Orioles manager Buck Showalter is fond of saying, "I like our guys." It's not for nothing he says that. Last year's O's won 96 games on the way to taking the AL East for the first time since 1997. They were an unheralded bunch until they smoked the division. Nearly every key contributor to that team is returning this year, with the addition, hopefully, of healthy Manny Machado, Matt Wieters, and Chris Davis. I also like our guys. I have the t-shirt.
The offseason has been a boring and at times frustrating one, sitting around twiddling thumbs while the big-market competition in New York and Boston was out there making big trades or signings. Of course they were. The Yankees finished 12 games behind the Orioles and the Red Sox were 25 games out. They have to get on the Orioles' level. The Orioles are already on the level.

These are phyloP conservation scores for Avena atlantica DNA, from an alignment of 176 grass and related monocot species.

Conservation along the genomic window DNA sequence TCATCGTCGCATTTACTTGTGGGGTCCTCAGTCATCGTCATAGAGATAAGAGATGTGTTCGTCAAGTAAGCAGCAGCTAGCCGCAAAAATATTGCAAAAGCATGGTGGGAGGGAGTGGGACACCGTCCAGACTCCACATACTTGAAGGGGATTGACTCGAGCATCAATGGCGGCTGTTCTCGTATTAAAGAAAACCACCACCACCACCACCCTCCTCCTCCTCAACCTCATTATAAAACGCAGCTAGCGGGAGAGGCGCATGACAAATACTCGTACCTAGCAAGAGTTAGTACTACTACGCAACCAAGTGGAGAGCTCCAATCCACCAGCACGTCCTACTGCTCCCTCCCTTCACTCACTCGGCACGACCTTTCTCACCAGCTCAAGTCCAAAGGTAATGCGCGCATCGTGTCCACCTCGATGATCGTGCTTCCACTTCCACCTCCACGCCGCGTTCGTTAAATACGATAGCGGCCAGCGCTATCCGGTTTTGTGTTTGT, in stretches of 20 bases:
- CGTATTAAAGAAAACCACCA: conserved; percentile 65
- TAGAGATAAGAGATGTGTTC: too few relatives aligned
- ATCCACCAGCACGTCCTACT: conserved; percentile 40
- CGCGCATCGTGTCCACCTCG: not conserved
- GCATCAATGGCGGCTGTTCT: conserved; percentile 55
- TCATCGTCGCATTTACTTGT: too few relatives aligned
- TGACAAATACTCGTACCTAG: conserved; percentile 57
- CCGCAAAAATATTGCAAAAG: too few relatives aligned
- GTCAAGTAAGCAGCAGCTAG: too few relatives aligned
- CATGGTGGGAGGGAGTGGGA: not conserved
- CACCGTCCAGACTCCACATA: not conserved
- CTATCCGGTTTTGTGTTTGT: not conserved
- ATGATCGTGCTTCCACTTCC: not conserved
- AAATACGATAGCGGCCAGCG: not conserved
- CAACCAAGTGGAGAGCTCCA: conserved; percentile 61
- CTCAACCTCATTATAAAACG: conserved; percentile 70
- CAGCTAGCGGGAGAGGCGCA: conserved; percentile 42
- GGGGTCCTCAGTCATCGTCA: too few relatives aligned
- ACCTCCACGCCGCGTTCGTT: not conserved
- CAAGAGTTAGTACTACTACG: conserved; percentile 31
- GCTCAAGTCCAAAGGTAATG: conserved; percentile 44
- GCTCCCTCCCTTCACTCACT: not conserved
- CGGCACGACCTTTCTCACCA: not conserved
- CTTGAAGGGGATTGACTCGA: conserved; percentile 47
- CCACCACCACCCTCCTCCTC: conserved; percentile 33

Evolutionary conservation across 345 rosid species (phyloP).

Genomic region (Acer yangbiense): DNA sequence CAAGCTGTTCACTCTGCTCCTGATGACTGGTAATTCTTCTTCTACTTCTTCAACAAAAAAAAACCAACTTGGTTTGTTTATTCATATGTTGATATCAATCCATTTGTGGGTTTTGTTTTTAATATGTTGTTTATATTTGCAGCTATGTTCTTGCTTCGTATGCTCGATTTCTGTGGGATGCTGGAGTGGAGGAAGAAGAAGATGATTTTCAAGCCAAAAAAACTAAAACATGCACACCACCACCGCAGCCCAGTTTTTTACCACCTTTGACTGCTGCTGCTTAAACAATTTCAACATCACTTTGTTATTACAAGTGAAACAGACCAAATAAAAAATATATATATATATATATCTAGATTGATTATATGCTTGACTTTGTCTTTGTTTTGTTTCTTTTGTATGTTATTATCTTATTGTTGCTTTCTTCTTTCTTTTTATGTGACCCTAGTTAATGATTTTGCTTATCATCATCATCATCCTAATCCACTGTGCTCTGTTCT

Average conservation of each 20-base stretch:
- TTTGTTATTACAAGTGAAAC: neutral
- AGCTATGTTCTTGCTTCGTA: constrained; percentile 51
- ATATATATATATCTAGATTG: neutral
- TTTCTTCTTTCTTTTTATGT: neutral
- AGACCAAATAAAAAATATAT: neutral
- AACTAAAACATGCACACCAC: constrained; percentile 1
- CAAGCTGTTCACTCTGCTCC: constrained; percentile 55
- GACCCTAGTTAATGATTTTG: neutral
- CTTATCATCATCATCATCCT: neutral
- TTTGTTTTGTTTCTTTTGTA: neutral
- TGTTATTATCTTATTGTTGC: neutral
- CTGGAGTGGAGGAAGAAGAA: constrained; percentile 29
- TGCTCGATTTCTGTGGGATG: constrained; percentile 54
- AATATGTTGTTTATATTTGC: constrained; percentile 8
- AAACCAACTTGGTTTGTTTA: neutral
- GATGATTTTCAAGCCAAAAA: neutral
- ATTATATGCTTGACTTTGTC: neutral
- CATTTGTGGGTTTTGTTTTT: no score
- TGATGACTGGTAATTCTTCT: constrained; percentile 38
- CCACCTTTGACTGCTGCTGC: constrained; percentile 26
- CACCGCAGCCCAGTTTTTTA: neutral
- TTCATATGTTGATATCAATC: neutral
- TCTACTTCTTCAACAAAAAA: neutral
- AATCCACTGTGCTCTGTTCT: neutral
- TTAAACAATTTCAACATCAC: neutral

Did I mention boring? With the signing of James Shields by the Padres, there isn't even the chance for any kind of qualifying offer dumpster diving as spring training begins. Maybe the Orioles also really like their guys. You can do a lot worse than bringing back the vast majority of players from a division winner.
This is a core of players who, in the ALDS, demolished a Tigers team that started three Cy Young-winning pitchers, then lost in the ALCS against a Royals team by a total margin of six runs in four games. No ball bounced their way in the whole series and still it was that close. You always hear about teams wanting to get guys with playoff experience. Between 2012 and 2014, that covers just about everybody. That's not a bad place to be.